Saturday, April 22, 2006

What Fuels Us

Much ink has been spilled lately on the price of gas in the U.S. For me, it’s not so much the cost -- it is what it is and you pay it or you don’t drive -- it’s the rapid rise in the price that makes me crazy. A jump of over 20 cents overnight is unjustifiable in the absence of a catastrophe somewhere.

Having said that, our prices here in the U.S. are actually much lower than in many countries. A few countries, like Venezuela and Iraq, have prices that are a lot lower.

The main factor in price disparities between countries is government policy, according to AirInc, a company that tracks the cost of living in various places around the world. "Many European nations tax gasoline heavily, with taxes making up as much as 75 percent of the cost of a gallon of gasoline. In a few Latin America and Middle-East nations, such as Venezuela and Saudi Arabia, oil is produced by a government-owned company and local gasoline prices are kept low as a benefit to the nation's citizens."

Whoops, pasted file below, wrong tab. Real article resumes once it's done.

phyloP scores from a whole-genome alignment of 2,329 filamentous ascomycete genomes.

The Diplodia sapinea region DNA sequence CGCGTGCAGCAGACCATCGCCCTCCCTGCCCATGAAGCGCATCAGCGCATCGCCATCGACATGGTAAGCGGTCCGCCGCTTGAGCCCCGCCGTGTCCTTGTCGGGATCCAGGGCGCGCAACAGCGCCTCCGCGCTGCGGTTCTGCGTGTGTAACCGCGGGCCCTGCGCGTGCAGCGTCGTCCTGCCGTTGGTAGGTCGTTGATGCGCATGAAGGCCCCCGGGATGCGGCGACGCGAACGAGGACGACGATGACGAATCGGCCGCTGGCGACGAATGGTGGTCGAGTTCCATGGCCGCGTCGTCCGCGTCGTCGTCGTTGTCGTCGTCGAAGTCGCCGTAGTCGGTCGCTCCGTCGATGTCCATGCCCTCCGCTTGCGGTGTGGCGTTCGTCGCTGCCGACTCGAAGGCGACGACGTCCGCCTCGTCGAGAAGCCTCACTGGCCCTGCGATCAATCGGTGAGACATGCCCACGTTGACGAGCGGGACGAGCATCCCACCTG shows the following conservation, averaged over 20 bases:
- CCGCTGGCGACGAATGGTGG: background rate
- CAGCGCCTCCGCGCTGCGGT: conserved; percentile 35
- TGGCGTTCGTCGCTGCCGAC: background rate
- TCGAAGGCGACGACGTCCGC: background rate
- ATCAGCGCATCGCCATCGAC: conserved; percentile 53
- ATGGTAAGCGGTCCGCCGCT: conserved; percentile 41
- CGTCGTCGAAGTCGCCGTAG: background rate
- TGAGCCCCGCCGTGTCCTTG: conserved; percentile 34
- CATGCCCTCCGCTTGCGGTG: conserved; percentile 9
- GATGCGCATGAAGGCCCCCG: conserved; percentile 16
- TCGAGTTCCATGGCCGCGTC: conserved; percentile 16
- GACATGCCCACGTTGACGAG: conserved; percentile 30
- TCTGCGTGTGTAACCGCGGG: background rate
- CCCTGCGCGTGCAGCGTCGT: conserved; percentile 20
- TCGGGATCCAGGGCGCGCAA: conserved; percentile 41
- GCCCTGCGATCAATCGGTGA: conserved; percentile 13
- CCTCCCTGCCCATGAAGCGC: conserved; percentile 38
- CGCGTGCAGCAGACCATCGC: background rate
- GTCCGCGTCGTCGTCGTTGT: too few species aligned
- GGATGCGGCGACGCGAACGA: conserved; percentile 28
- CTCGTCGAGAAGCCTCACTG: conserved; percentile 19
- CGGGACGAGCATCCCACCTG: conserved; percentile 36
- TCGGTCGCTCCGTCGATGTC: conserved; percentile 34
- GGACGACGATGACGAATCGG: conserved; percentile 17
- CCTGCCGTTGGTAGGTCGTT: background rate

I did a bit of research and put together the following list of current average gas prices around the world, converted to U.S. currency and converted to gallons from liters (most other countries sell “petrol” by the liter), listed most expensive to least.

Amsterdam, Netherlands: $7.12
London, U.K.: $7.03
Oslo, Norway: $6.80
Copenhagen, Denmark: $6.68
Paris, France: $6.04
Athens, Greece: $5.12
Sofia, Bulgaria: $4.24
Santiago, Chile: $4.20
Hamilton, Bermuda: $4.10
Queenstown, New Zealand: $3.73
Vancouver, BC, Canada: $3.52
Johannesburg, South Africa: $3.32
Hilo, Hawaii, USA: $3.30
Los Angeles, California, USA: $3.00
Singapore: $2.52
Salt Lake City, Utah, USA: $2.48
St. Petersburg, Russia: $2.23
Beijing, China: $2.12
San Juan, Puerto Rico: $2.01
Riyadh, Saudi Arabia: $1.50
Lagos, Nigeria: $0.62
Baghdad, Iraq: $0.40
Caracas, Venezuela: $0.15

No doubt you’ve seen the General Motors’ “Live Green Go Yellow” commercials touting their E85 (85% ethanol blend) alternative fuel. This sounds like a great idea, fuel from corn! However, things are not always what they seem.

According to the Green Car Congress website: “Because ethanol has less energy than gasoline, engines consume more to deliver equivalent power—in other words, burn E85, and your fuel consumption increases.

As an example, the 2006 Chevrolet Tahoe FFV delivers 13 mpg combined when burning E85 and 17 mpg combined when using gasoline—in other words, due to its lower energy content, ethanol imposes a 23% fuel consumption penalty in this vehicle. The Chevrolet Impala FFV delivers 19 mpg with E85, versus 24 mpg with gasoline—a 21% penalty.